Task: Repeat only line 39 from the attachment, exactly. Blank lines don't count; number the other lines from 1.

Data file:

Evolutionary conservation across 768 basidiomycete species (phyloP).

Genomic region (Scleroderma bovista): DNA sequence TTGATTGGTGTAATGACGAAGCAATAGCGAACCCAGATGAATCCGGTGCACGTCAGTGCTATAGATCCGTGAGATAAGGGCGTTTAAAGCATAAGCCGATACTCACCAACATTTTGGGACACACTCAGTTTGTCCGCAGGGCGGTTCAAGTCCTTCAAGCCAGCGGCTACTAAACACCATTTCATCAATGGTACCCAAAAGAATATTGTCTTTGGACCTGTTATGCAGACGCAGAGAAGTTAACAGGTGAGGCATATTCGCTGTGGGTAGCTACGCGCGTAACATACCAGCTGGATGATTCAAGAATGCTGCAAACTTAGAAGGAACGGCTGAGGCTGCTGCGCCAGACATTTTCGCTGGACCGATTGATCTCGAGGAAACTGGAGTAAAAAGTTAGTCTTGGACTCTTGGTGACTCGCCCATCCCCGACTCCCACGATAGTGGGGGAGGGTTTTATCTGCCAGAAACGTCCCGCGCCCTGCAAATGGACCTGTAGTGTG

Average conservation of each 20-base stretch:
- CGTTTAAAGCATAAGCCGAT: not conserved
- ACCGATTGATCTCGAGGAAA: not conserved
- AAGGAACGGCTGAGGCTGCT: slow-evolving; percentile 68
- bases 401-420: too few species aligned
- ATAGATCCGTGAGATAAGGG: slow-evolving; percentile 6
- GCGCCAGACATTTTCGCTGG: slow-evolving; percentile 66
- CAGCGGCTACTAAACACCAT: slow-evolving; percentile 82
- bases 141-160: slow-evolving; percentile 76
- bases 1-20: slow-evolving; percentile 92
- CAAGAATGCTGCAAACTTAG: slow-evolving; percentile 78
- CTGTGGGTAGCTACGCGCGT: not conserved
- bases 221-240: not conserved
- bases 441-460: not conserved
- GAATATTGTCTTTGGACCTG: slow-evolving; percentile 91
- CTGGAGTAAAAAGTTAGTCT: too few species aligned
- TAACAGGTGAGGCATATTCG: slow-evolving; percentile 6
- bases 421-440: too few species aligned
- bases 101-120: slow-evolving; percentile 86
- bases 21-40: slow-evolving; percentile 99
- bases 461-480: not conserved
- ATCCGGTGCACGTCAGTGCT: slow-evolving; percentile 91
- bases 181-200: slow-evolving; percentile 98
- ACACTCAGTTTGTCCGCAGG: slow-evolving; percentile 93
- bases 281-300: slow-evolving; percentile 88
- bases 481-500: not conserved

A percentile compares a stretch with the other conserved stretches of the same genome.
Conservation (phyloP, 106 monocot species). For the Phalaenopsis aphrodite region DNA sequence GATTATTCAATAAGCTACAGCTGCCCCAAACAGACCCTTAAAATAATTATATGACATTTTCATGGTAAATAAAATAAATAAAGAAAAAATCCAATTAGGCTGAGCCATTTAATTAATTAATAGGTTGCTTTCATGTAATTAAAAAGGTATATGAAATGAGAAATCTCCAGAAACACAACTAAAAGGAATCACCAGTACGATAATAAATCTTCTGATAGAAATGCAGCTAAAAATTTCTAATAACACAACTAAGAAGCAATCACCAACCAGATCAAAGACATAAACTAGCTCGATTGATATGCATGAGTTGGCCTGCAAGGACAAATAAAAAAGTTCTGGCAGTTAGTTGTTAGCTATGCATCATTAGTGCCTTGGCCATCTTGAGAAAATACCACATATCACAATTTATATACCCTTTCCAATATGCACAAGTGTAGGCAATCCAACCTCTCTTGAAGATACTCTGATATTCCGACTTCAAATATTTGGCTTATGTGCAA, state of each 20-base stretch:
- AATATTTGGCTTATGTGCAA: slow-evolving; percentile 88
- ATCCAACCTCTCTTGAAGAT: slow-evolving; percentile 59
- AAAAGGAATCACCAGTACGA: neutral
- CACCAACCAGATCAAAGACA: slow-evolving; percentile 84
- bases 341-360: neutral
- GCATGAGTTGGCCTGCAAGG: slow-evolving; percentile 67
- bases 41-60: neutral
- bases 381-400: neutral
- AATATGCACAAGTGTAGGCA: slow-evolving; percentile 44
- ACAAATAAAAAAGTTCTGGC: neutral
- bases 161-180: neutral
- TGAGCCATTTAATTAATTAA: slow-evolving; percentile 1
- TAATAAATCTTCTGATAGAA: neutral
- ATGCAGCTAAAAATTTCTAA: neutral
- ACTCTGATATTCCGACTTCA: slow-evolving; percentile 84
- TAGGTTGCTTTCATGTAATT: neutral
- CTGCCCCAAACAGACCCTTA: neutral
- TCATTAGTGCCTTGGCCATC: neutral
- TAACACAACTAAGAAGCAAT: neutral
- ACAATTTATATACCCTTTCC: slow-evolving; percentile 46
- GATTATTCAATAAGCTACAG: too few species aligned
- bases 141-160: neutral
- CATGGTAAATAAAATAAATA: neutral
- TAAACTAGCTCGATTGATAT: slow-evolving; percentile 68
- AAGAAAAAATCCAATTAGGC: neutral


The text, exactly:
- AATATGCACAAGTGTAGGCA: slow-evolving; percentile 44